1970 - 1979
Glenn W. Ferguson is inaugurated as the fifth president of Clark.
Ruth Dodd Residence Hall is constructed to complete the Dana Quadrangle.
The philosophy journal Idealistic Studies is founded.
The University Archives are established.
Clark's first minority trustee, journalist and ambassador Carl Rowan, is elected.
Alan E. Guskin serves as acting president of the University.
Mortimer H. Appley becomes the sixth president of Clark.
The Evening College becomes the College of Professional and Continuing Education (COPACE).
President Apply founds the psychology journal Motivation and Emotion.
Education professor Helen Kenney becomes the first woman to chair a Clark academic department.
The Center for Technology, Environment and Development (CENTED) is established for the analysis of technological hazards, comparative risk assessment and international development programs. CENTED has since become an internationally recognized center for the study of natural and technological hazards in the United States.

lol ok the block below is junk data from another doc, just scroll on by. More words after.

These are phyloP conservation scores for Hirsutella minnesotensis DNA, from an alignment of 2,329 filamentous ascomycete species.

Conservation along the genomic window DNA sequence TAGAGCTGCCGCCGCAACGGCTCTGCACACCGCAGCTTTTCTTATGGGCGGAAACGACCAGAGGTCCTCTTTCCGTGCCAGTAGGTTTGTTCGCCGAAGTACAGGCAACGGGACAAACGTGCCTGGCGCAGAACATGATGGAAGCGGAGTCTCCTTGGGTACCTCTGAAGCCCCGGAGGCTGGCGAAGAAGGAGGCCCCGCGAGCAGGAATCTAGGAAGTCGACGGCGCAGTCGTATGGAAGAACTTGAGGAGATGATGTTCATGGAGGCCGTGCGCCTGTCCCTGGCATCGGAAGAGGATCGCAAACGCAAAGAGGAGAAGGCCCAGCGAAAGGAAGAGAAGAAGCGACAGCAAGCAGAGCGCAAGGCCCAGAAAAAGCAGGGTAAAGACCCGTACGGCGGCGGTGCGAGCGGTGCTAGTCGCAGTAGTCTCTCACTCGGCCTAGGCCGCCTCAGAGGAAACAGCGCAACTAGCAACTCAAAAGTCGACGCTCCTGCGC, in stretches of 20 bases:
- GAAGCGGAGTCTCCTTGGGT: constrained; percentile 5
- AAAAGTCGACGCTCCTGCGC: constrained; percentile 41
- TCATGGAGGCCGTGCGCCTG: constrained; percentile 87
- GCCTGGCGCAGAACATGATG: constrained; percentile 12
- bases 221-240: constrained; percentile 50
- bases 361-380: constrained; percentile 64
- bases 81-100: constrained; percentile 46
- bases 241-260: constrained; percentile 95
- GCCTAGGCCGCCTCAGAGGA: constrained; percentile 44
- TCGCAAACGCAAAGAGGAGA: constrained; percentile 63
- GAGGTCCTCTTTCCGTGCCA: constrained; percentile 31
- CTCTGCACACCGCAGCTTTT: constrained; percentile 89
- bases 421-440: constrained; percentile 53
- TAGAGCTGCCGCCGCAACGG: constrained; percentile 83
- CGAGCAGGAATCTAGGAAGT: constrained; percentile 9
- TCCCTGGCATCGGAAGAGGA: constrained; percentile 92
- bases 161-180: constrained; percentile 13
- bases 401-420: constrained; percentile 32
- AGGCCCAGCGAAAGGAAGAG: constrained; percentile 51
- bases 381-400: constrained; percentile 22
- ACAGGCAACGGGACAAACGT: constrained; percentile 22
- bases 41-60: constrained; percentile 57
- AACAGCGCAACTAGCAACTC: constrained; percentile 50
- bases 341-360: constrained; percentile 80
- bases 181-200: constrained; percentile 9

The Robert Hutchings Goddard Memorial opens as an international, scholarly memorial to Goddard's genius. The memorial, located on the ground floor of the Goddard Library, houses Goddard's papers and other materials on rocketry and space exploration.
Clark's Program of Liberal Studies is implemented.
The Student Activities Center (later named Kneller Athletic Center) opens.
Johnson Hall becomes the first co-ed residence hall.
The Friends of the Goddard Library is established. Today, the group presents guest lectures throughout the year, holds an annual used-book sale and sponsors the annual Nicholas Basbanes Book Collecting Contest for undergraduate and graduate students.
Clark's General Store, founded by Ron Shaich '76 (later Clark University trustee), opens in a triple-decker on Downing Street.
The women's basketball team captures the Division III state championship.